Article Date: 6/1/2011

Splintered Intentions
Patient's Perspective

Splintered Intentions

A DIY project goes bad, leading to some new insights into the optometrist's services.

By Andy Gallo, as told to Erin Murphy, Contributing Editor

THE LAST TIME MY WIFE went on a business trip, I took a day off. After the kids went off to school with homework and lunch money, I began to tackle the to-do list she had left for me. (Whatever makes her happy!) Install new dryer vent, check. Weed the vegetable garden, check. Replace the rotted board on the deck … not quite.

As I pulled up on the end of the board to loosen it, it suddenly snapped. In a split second, I had a splinter in my eye. I thought my regular glasses would protect me like safety glasses or goggles, but they didn't.

In the bathroom mirror, I could see a small splinter embedded right below the surface of the colored part of my eye. I tried repeatedly to slide it out with the pad of my finger with no luck. My eye was irritated, red and watering quite a bit. I flushed it with water, but the splinter didn't budge and my eye felt worse. After about 20 minutes of working at it, I realized I was going to need some help.

Past experiences with the ER involved endless paperwork and waiting, so I called my eye doctor. His receptionist told me to come straight over. She took me to the exam room right away, sat me down and told me that the doctor would be right with me. Waiting in the exam room, I finally had time to worry. Would this permanently affect my vision? Could a rotten splinter cause an infection?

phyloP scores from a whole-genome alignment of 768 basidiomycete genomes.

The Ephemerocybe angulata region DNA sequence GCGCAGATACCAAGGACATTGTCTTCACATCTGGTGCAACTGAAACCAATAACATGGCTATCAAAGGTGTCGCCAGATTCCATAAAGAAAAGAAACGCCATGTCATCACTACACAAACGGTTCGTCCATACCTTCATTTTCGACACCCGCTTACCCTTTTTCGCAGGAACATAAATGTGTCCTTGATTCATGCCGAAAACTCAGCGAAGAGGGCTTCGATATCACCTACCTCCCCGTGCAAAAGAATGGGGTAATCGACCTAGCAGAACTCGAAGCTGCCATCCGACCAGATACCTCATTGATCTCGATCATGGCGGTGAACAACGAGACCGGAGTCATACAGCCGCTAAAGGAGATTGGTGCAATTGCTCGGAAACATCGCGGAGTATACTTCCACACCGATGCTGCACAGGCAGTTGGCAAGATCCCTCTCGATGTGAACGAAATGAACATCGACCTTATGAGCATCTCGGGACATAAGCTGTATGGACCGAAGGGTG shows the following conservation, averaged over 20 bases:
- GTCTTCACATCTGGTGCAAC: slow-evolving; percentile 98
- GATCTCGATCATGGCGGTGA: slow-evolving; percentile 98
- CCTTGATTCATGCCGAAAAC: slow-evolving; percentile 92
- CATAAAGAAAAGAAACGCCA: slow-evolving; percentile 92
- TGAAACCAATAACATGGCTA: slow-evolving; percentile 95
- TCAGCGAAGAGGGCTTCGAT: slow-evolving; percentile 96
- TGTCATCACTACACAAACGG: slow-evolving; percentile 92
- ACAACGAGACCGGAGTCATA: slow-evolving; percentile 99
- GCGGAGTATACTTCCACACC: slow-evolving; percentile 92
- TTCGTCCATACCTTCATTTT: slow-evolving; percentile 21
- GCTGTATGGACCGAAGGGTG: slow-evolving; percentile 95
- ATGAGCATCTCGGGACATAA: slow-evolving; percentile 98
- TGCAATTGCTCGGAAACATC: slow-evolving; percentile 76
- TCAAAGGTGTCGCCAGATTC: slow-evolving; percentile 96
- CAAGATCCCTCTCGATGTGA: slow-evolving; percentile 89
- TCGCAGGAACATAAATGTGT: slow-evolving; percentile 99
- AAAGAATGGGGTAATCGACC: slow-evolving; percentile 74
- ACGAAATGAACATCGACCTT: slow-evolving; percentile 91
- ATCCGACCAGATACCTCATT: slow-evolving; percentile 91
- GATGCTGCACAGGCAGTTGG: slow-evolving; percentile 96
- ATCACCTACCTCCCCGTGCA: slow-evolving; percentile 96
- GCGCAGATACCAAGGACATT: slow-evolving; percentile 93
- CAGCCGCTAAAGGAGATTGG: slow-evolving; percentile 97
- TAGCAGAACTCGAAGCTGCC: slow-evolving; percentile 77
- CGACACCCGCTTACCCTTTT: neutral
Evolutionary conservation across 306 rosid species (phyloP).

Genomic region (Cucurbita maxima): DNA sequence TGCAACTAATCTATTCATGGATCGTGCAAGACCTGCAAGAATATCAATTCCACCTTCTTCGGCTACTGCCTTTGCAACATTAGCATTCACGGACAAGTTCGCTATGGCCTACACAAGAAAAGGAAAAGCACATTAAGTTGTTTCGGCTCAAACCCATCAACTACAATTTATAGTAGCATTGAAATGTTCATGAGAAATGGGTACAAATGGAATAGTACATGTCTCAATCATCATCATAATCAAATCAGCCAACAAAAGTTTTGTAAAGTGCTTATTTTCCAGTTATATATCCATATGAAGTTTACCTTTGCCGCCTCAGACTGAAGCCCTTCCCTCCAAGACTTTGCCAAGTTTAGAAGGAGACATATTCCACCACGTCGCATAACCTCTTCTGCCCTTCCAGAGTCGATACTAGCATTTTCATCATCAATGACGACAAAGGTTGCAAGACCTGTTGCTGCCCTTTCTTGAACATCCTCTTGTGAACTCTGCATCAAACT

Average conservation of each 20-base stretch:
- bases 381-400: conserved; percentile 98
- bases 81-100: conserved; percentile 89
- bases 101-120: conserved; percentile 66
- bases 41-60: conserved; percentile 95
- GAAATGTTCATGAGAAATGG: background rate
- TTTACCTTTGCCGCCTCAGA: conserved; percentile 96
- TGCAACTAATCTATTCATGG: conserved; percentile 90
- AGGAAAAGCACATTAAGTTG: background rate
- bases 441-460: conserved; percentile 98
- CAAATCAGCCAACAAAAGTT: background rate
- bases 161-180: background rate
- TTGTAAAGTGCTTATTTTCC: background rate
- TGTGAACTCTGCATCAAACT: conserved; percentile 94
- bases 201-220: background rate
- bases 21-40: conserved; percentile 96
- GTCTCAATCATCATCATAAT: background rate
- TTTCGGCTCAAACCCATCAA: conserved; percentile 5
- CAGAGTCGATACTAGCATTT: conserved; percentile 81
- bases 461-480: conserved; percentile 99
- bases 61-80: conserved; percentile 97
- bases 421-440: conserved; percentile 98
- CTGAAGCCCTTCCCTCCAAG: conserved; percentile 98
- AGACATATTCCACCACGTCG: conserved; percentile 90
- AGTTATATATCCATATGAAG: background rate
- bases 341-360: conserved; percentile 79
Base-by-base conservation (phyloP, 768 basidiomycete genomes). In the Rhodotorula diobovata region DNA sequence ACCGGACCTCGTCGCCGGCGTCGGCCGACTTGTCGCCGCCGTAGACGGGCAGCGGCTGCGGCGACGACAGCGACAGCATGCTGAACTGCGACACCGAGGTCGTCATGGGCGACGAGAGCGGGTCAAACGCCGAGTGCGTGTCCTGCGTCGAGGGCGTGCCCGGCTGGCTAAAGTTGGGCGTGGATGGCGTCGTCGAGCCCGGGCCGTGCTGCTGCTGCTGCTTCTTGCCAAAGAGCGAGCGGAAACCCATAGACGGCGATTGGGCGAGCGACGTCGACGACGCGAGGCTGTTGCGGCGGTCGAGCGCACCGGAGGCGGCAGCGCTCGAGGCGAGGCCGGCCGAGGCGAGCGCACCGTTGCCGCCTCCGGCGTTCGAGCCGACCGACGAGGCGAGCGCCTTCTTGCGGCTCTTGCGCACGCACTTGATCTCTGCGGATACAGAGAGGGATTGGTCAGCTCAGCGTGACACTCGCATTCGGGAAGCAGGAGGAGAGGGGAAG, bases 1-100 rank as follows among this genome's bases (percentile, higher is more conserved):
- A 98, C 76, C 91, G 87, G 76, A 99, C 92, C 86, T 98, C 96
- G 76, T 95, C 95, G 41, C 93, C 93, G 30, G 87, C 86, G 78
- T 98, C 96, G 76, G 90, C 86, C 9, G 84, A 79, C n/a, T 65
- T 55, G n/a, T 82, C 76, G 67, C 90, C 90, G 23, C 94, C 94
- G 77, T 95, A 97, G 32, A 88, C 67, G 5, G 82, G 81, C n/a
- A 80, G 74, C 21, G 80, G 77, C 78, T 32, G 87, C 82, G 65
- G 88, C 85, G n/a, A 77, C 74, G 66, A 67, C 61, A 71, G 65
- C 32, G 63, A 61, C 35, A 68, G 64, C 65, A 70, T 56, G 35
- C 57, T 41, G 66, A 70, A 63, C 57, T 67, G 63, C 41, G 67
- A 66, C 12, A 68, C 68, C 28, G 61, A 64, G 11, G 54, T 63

When the doctor came in, he immediately examined my eye and asked what had happened. He removed the splinter quickly and easily, and asked about the pain. My eye was killing me, but it felt about 50% better once the splinter was out. He put some drops in my eye and looked at it under a light. The splinter had scratched the surface of my eye. The doctor gave me ointment and drops to take home and he scheduled a follow-up visit a few days out.

The whole visit to the doctor was a relief for three reasons:

1) When I was a little panicked at home, the receptionist handled everything quickly and efficiently. She knew what she was doing, which was great because I didn't.
2) The doctor addressed my problem quickly. He told me that he sees foreign objects and corneal abrasions all of the time, which helped me feel like it was no big deal. He also said the wound would heal, and it wouldn't affect my vision or become infected.
3) I was dreading getting scolded about safety goggles, but it never happened. When I was ready to go, the doctor said, “You know, Andy, if you don't like to wear safety goggles over your glasses, we can get you prescription safety glasses. The frames are only about $50, plus the cost of the lenses, and we can have them ready when you come back. If you only use them once in a while, you'll probably never have to buy another pair.” I took him up on the offer.

My eye healed very well. I've told several friends about the incident. Like me, a lot of them didn't know that eye doctors see people in the office for problems such as my splinter or that prescription safety glasses are pretty cheap and easy to get. As a bonus, my wife was so worried that when she got home, she took over with the kids and told me I needed to “go rest my eye.” (Whatever makes her happy!) nOD

Editor's note: Periodically, new OD will explore eye care from the patient's perspective.
Whether you have a special interest in contact lenses, low vision or pediatric care, you'll find out from real patients what attracts them to a practice and keeps them coming back.


Optometric Management, Issue: June 2011